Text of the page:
7. In fact the whole of the sum of £9,400 came from Mr Richards: £5,000 by cheque and £4,400 in cash. 

8. Between August 1989 and October 1990 Mr and Mrs Wood paid for double glazing to be installed at the property.  The overall cost was £3,878.

9. In 2006 Mr and Mrs Wood sold the property to their son, Mr Michael Wood, and his wife Janet.  The purchase price was £102,000.  Before the sale they took advice from a local estate agent called Kirkham.  Kirkham said that a reasonable asking price would be £114,950 but that they would be "happy to ask slightly higher if you wish."  They proposed a fee of 1.5 per cent of the actual price achieved.  However, Mr and Mrs Wood did not place the property for sale on the open market. Instead, as I have said, they sold it to their son and daughter in law for £102,000.  Based on their interpretation of the declaration of trust and taking in to account Mr Wood's expenditure on double glazing they calculated that Mr Richards was entitled to £17,484 as his share of the proceeds of sale.  Their calculation was set out in a letter dated 9 October 2006.  That amount was tendered in May 2007 but refused.

10. In addition to disputing the interpretation of the declaration of trust, Mr Richards also alleged that the sale was a sale at undervalue.  He therefore began proceedings.  Both sides instructed valuers for the purposes of the litigation, each of whom made an expert report.  They also met and in the light of the meeting agreed a joint statement.  That agreed statement records that each valuer arrived at a valuation by reference to comparables and that "such sales show relatively wide ranging prices and values."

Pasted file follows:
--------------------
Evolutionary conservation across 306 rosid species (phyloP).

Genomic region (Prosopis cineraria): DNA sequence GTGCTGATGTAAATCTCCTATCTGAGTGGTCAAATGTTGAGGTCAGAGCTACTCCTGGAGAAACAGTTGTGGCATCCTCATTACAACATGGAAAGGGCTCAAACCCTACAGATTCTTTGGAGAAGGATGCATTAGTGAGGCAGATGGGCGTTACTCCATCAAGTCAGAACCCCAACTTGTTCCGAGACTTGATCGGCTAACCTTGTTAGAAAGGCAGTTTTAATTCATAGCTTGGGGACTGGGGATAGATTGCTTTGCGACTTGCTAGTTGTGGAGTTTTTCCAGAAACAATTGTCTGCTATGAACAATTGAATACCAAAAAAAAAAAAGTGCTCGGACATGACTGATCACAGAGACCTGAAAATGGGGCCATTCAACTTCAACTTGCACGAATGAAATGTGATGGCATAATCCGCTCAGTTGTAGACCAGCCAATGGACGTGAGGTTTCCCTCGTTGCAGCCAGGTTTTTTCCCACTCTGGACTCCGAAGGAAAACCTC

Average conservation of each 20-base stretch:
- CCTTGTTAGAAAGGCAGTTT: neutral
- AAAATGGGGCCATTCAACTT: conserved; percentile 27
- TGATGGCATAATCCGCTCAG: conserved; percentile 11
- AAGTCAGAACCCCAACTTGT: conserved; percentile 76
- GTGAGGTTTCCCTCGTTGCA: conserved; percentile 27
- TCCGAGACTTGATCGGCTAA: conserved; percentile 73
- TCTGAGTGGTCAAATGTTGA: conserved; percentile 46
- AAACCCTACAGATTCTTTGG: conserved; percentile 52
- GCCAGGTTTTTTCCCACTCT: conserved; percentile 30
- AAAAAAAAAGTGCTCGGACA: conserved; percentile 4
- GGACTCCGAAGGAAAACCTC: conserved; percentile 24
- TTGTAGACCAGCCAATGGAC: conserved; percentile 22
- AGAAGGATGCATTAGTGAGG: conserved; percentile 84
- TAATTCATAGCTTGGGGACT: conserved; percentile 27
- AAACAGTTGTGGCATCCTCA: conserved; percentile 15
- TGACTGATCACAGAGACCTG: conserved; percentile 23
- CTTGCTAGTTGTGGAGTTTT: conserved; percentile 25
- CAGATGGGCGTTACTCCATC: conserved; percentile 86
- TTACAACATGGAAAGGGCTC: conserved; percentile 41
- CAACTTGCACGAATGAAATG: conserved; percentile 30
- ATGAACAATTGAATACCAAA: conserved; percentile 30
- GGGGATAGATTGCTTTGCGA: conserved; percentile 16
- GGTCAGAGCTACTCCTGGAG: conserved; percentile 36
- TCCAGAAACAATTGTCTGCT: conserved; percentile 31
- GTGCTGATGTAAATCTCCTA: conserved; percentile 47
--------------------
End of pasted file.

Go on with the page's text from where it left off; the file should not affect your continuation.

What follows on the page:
11. Thus Mr Marshall MRICS for Mr Richards arrived at a value of £111,000 and Mr Morgan FRICS for Mr and Mrs Wood arrived at a value of £105,000.  They agreed, however, that:

"It is widely established that valuations prepared by chartered surveyors are subject to a degree of tolerance and agree that the difference between their valuations is within an acceptable range of tolerance."

12. They agreed that a 10 per cent margin of error was acceptable for a valuation of that type and that in the circumstances a valuation of £108,000 was a reasonable compromise.  They then compared that with the actual sale price of £102,000.  They commented on that as follows:

"Mr Morgan is of the opinion that since the sale did not involve the services of an estate agent and associated deduction of commission charges the agreed price was within a reasonable and normal negotiation range of the market value.  Mr Marshall also considers that the price of £102,000 is within an acceptable degree of tolerance from his valuation of £111,000."

The Trial.
13. The trial was heard in the Manchester County Court by District Judge Matharu.  She delivered a rather discursive extempore judgment in which she held:

1.  The value of the discount to which Mr and Mrs Wood were entitled formed part of their initial contribution.

2.  The cost of the double glazing had to be added to that contribution.

3.  The sale of the property for £102,000 was not a breach of trust.